Dir. by Larry Charles - 1 hr. 23 min.
by Clayton Hollifield
"The Dictator" is closer to "Ali G Indahouse" than it is to "Borat." That's not to say that it's not funny, but it's something to keep in mind if you're debating whether or not to see "The Dictator." This is not an extended prank movie with real reactions, it's a scripted comedy. Sacha Baron Cohen is good at those, too, but without the natural reactions of non-actors, some of the comedy lacks a punch.
Cohen plays Admiral General Haffaz Aladeen, a brutal dictator in the fictional African country of Wadiya. When he comes to the United States to address the U.N., he is ousted from power and replaced with a imbecilic double. Of course, this doesn't sit well with him, and with the help of Zoey (Anna Faris), he tries to adapt to life in America (while secretly plotting to get his dictatorship back). If that sounds like a thin plot, you'd partially be right. It's a very short film, and the plot isn't really the point. It's a reason to move Aladeen from situation to situation, and is sufficient for that cause.
I guess the first thing to address is the hand-wringing over whether or not a viewer should be offended by this film. There are a number of reasons why you might be (or feel like you ought to be), but Cohen's made enough films that what you'd see in "The Dictator" shouldn't come as a surprise (or at least the level of the humor, there is certainly shock value here). But also, Cohen is a very aggressive comedian. Rather than taking the role of underdog, he tends to play delusional characters that behave badly because they don't know any better. A lot of the fun that comes from watching Cohen act is in his aggressively bad behavior; when he gets excited hearing about a "rape center," Aladeen doesn't exactly wink when suggesting that he and Zoey make a night of visiting there). So, rather than condemning Cohen for his comedic approach, I'd acknowledge that it's not for everyone, and suggest that if you're taken aback by anything in "The Dictator," for heaven's sake please never watch "Bruno."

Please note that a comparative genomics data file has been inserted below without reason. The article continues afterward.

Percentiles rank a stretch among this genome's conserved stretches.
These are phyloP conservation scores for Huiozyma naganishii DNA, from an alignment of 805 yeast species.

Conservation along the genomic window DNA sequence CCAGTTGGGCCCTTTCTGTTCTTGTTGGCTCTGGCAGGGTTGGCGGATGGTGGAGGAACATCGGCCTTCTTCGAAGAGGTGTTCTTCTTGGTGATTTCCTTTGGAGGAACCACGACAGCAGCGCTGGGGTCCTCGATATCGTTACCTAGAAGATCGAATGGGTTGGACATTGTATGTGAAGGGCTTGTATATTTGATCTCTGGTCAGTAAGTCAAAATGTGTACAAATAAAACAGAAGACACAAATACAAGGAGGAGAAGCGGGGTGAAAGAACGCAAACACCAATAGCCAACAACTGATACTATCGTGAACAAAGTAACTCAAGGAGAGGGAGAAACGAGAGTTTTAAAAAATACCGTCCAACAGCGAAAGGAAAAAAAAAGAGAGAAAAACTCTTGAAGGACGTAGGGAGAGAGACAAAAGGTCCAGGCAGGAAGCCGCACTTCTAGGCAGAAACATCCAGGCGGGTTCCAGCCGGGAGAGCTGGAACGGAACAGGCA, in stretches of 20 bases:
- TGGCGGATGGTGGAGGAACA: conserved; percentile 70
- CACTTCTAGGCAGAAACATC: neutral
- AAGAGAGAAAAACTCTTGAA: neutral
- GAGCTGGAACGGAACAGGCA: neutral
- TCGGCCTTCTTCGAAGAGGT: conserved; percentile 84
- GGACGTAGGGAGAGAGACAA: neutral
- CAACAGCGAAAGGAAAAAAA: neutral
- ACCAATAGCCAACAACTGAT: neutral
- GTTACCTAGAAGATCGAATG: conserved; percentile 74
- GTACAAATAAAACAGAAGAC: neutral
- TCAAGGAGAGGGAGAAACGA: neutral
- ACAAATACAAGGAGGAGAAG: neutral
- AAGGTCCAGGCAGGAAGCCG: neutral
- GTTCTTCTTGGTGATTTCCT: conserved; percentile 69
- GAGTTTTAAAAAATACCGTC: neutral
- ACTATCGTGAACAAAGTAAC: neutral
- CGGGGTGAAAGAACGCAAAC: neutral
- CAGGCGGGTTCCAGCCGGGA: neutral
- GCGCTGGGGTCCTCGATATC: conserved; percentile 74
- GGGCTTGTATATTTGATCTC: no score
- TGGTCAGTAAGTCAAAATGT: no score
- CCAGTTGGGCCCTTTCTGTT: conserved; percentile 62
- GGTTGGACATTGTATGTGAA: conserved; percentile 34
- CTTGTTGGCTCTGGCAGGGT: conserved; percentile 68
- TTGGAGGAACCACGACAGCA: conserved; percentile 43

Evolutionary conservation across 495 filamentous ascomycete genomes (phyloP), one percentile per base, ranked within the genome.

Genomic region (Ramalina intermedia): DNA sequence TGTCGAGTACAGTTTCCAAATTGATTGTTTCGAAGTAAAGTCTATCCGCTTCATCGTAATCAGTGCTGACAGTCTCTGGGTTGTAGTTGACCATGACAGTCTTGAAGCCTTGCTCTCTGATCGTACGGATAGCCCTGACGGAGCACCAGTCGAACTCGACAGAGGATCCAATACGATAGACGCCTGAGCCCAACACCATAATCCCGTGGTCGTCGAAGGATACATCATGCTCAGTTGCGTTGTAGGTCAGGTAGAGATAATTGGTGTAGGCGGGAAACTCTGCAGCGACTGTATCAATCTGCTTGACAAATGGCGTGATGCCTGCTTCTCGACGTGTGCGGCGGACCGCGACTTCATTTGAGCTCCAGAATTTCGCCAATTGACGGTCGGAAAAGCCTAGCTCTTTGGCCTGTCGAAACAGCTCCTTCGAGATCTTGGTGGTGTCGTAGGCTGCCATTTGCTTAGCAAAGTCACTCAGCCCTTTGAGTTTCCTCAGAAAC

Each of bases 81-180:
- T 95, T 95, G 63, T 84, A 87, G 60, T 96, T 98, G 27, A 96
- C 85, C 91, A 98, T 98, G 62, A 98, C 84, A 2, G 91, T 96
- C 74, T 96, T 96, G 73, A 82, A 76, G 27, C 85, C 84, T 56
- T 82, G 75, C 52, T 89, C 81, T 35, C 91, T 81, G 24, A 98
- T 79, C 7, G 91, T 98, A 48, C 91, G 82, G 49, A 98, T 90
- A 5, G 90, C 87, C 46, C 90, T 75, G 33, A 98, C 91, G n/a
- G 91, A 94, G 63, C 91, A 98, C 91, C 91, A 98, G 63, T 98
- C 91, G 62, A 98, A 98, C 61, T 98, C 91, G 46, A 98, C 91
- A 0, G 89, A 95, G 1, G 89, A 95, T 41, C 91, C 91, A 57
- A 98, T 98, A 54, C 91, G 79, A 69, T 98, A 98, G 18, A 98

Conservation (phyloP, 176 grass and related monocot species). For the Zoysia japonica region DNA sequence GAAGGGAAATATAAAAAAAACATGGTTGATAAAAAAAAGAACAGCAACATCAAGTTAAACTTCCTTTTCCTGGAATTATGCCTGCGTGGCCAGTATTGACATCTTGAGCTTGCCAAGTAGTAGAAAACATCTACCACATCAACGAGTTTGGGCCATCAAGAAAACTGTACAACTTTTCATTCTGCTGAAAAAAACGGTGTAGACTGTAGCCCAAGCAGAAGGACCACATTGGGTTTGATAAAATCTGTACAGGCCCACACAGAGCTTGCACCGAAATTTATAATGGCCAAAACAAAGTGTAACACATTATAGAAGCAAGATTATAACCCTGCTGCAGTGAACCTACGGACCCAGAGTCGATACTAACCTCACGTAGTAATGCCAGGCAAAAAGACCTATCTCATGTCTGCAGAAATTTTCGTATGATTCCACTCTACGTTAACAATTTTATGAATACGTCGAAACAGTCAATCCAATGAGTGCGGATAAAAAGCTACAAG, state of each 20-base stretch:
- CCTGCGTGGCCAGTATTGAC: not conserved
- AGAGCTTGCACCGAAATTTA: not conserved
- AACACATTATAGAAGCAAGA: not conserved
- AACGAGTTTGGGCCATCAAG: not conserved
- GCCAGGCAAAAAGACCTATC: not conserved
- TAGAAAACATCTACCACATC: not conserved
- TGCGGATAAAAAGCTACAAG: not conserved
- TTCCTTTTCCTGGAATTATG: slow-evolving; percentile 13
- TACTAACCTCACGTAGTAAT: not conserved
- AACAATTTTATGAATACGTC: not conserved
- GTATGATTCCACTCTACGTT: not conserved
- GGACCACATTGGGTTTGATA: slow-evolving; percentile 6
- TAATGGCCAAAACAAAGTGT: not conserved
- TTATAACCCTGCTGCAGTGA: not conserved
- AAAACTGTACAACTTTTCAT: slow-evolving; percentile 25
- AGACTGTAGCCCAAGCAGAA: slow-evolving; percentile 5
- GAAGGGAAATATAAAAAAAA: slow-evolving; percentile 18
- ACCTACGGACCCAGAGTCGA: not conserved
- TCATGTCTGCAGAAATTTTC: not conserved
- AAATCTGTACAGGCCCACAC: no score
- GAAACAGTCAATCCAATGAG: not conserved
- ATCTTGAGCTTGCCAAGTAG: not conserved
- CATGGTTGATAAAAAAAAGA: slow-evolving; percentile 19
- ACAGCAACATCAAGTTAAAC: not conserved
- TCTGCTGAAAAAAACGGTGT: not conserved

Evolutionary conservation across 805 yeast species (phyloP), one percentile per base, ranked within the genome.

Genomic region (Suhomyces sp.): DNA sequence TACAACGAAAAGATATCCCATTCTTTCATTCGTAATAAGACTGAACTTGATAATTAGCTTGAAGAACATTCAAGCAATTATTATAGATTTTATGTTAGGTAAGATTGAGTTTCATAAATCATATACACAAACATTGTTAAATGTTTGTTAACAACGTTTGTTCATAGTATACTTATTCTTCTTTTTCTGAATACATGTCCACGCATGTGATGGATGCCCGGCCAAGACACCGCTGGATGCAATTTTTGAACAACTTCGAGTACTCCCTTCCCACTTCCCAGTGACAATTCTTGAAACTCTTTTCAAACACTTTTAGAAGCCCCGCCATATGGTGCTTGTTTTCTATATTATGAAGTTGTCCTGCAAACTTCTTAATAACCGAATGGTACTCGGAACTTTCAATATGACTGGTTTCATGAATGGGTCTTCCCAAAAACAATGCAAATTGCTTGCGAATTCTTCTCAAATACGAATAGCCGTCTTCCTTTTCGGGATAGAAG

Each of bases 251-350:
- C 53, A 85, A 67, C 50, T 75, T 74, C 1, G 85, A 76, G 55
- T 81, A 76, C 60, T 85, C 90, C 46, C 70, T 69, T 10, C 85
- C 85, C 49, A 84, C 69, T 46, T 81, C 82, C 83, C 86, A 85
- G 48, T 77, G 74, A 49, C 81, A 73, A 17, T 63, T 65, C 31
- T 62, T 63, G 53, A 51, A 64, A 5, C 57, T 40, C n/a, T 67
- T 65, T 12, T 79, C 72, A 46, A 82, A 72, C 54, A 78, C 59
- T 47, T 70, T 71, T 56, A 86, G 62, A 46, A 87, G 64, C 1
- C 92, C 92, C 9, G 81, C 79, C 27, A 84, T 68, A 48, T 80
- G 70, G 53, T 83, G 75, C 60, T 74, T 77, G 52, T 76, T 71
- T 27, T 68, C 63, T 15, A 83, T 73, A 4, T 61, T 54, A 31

And for a couple of reasons, "The Dictator" falls short of both "Borat" and "Bruno." For one thing, it's just not quite as funny. There are scenes here that are good, and Aladeen's pointed speech at the end of the film explaining how America behaves like a dictatorship (in so many words) is excellent. At the same time, just like the scene towards the end of "Bruno" involving two mixed martial artists stopping their match to make out in the cage in a southern town, the people who probably should understand the message are going to be put off by the method of delivery. The deliberately confrontational approach is a valid one, and Cohen is determined to mess with his audience at every turn. But rather than having the distance of being able to laugh at the people that Cohen is interacting with on-screen, many of the characters in "The Dictator" turn into straight-men for Aladeen to steam-roll. Even with comedically-risky segments, what's missing here that was present in Cohen's other starring roles is a sense of danger. There's no chance of a politician storming off, or of Cohen's character getting shot by a hunter that he's hitting on. I feel like I would have enjoyed this film a lot more if I hadn't seen anything else that Cohen's done, because this felt like a step backwards. That's not exactly fair to "The Dictator," but I couldn't put his previous work out of my mind as the bar to judge this film by.
My "three of five" ratings threshold is based on whether or not I'd want to re-watch a movie again. If not, the film has to be less than three stars. I enjoyed "The Dictator," but I suspect that once all the shock humor has been ingested, it wouldn't play nearly as well a second time around. So while this film does feature the greatest on-screen appearance Blake Griffin's ever made, I'd be surprised if I ever sat down to watch "The Dictator" again.
2.5 / 5 - Theatre